ONE GREAT TIP FOR LIFE ON A BLOCK
Length: 300m Created: 2002 Terrain: hilly to damn steep
When my brother bought his block, we all just about died from breathlessness walking up it to see the views from the highest point. It was going to take an epic driveway to traverse it, especially the last 100m. I have no idea of angles but I have to change my car down into the lowest gear or it doesn’t make it. Creating it was essentially a road construction. The steepness meant it required multiple, carefully-placed drains and large concrete culvert pipes to cope with the huge amounts of water which come off it, even after a small amount of rain. The contractor used a 30-tonne digger to cut back into the hillside, then a big bulldozer to carefully shape the camber. It took truck load after truck load to create a good rocky base, hours of careful rolling to make sure it was compacted to the right shape, many more truck loads of a chunky stone to top it off, and yet more rolling.
It was and remains a work of art, without so much as a pothole after 10+ years of use. That comes down to its good design and good construction, but also good maintenance. My brother uses a tractor with a grader blade to maintain its contours and keep the top layer of gravel where it should be.
He makes it look easy, but it’s not. If you don’t know what you’re doing, you can make a huge mess of a great driveway and destroy the very foundation of what is an expensive investment. If you have a steep driveway it’s well worth learning how to properly maintain it, or regularly hire an expert to do it for you.
Length: 90m Created: 2007 Terrain: flat to slightly sloping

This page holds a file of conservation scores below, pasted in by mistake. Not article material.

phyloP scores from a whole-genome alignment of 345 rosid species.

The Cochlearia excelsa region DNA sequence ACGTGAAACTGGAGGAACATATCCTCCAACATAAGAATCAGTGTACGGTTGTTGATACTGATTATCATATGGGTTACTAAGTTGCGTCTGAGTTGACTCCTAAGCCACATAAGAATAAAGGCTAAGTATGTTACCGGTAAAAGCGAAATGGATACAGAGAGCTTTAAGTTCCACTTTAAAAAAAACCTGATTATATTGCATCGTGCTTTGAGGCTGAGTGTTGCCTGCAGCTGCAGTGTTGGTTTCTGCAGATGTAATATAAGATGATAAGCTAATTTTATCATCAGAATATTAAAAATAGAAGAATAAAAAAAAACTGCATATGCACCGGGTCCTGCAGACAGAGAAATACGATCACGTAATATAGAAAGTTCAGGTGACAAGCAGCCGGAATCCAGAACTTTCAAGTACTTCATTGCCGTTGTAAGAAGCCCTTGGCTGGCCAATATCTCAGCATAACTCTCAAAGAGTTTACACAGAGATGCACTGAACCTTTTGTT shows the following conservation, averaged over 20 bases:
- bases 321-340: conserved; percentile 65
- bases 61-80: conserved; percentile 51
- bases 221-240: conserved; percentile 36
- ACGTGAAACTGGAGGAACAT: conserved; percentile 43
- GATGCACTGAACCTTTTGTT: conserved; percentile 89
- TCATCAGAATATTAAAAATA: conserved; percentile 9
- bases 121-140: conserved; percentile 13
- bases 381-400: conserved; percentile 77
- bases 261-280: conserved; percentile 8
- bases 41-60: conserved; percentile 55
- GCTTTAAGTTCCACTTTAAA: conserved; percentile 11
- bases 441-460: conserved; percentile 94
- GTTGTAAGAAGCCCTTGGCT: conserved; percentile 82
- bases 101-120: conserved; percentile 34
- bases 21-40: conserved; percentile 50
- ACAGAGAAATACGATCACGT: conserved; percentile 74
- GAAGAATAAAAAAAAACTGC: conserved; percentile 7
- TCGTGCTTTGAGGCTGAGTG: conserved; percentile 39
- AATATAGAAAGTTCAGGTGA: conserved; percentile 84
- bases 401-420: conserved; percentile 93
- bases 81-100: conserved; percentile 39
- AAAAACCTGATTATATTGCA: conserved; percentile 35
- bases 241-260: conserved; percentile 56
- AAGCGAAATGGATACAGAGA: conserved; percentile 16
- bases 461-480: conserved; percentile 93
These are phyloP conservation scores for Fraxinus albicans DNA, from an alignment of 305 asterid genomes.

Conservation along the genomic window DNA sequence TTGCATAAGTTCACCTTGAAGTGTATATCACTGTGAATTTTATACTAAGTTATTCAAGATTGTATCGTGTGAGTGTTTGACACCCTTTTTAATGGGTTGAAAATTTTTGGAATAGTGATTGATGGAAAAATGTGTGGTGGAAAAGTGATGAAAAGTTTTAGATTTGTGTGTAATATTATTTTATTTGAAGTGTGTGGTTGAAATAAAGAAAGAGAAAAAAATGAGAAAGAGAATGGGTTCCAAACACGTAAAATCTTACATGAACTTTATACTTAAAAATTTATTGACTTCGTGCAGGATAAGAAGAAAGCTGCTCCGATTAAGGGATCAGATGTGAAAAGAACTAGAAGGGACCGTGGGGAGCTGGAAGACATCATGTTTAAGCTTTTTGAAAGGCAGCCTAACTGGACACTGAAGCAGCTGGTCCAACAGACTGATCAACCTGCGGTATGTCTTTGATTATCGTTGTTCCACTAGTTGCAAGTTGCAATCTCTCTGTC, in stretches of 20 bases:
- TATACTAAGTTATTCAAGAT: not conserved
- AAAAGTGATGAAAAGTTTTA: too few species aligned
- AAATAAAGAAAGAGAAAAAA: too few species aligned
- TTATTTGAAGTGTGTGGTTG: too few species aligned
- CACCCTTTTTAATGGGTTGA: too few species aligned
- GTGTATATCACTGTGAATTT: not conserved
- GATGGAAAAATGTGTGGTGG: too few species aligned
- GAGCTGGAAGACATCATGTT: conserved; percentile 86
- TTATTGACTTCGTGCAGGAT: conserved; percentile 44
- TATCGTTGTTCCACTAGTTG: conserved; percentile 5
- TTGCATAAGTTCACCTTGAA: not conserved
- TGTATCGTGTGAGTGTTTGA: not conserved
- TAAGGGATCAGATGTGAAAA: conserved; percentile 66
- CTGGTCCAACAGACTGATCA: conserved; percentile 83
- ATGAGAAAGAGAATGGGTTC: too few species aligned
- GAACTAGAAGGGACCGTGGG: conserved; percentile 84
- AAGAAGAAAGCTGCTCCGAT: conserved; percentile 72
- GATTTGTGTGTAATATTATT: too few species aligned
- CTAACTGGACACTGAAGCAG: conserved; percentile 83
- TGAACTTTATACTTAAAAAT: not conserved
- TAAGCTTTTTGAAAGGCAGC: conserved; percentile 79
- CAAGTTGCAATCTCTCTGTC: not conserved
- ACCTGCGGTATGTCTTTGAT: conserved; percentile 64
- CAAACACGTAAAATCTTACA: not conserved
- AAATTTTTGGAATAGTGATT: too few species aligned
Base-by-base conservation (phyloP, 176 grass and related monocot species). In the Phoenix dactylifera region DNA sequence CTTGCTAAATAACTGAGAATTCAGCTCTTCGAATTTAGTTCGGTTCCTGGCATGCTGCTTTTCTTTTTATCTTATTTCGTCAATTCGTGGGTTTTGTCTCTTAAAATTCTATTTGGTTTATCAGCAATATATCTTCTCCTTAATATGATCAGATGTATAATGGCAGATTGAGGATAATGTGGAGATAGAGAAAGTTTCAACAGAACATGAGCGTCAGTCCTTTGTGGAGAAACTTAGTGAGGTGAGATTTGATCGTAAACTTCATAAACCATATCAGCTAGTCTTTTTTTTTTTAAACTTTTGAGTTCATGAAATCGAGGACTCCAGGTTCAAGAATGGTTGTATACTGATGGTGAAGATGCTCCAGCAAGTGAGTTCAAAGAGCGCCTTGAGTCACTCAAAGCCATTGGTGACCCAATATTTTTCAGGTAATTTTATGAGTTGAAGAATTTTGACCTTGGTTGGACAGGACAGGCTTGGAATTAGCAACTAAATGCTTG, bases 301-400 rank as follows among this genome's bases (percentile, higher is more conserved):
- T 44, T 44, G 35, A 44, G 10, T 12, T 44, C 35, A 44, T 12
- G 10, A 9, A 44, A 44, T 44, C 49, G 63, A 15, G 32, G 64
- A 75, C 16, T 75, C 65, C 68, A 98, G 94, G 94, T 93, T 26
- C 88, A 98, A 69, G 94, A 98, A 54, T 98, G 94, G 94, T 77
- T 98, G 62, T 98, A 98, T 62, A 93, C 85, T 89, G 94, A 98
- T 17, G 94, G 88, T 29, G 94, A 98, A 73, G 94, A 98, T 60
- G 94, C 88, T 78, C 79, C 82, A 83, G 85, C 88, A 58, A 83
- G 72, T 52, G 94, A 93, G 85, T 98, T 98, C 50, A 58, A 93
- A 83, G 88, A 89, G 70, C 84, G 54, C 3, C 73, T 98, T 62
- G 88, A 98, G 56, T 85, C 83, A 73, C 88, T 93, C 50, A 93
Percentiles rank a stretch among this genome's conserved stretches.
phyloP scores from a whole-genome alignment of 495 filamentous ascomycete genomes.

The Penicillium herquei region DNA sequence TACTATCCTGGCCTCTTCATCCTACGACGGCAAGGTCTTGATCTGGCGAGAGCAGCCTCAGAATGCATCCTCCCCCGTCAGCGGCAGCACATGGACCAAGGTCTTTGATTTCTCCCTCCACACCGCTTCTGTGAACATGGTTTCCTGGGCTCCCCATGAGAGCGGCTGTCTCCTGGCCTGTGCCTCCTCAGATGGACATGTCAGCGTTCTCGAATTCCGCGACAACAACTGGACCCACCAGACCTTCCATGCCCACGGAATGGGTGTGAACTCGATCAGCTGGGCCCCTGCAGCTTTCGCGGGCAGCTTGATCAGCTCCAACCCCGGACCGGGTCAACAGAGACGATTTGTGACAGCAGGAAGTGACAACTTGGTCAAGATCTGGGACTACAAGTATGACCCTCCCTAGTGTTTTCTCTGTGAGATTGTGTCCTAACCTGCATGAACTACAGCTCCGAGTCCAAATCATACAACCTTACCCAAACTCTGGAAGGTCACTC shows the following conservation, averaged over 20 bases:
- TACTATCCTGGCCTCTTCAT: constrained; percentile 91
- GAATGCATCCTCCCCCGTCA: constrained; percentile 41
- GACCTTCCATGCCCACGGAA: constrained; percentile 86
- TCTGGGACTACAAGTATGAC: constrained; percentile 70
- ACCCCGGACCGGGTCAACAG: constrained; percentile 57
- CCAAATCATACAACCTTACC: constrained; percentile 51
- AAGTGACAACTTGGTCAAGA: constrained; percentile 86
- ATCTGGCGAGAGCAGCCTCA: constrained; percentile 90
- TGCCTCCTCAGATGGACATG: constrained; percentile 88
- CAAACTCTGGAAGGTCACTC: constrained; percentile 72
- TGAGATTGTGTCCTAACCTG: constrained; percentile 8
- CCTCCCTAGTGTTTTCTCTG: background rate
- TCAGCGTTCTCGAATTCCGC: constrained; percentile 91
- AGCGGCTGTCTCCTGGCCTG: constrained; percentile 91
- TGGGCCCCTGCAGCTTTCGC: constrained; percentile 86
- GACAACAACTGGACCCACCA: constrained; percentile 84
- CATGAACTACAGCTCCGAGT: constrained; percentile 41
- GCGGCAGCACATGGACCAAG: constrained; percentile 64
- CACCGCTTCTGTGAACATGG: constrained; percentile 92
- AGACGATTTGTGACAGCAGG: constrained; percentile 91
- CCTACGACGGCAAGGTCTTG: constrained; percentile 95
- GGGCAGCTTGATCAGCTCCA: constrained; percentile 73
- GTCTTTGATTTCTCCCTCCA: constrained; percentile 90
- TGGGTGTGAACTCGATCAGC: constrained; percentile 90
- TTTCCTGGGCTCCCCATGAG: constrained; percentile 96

My driveway runs flat for about 80m, then takes a turn up a slight slope to the house.
I can’t tell you how thrilled I was to not have to pour the same thousands into my driveway as my brother did; the earthworks took a couple of hours and the ‘rotten rock’ base was a few hundred dollars. Total spent: $500 and a box of beer.
That turned out to be a false economy. The driveway almost immediately developed potholes, one in particular quickly becoming so deep you had to drive around it. No amount of filling it in worked – it would be level for a few days, then start to gouge out again, rain or not.
When I eventually did a story on driveway construction, I realised my mistakes: no design, no drainage, no shaping of the camber, no maintenance. It was a mess.
To make matters worse, the car parking area beside the house was also far too small – it’s odd how things look huge on paper but aren’t in real life – and it was pretty annoying when visitors had to do 15-point turns to get out.
It would take seven years before the driveway finally disintegrated into such a dire state that it was almost impassable and I had to make an investment. It took two days to reshape it, although admittedly this also included cutting into the hillside beside the house and making a huge turning area and parking space.
The new driveway features a deep, wide drain down one side – even with a slope of only half a metre on the high side, water pours off here like a waterfall during normal rainfall, let alone a storm. Now, instead of it tumbling over the driveway and sitting on it, the water is captured and drains away via proper culverts at the lowest point. Funnily enough, the lowest point was the site of the huge pothole. The sharp corner has also been reinforced so you don’t fall off the side of the driveway as you turn up it. Bonus tip: avoid sharp corners in a driveway if you can.
Fortunately, it doesn’t require much maintenance, but even so, a year later I can see it’s going to need some grading. LESSON 1: invest in the infrastructure, and get someone who knows what they’re doing. LESSON 2: if you buy a block with a driveway that features potholes, rippled areas, and/or deep wheel divots, put aside some money to get the problem fixed - these are just symptoms of design faults.
The basic rule of a good driveway is, could a fire truck easily make it up to your house? That’s a test you don’t want your drivway to fail.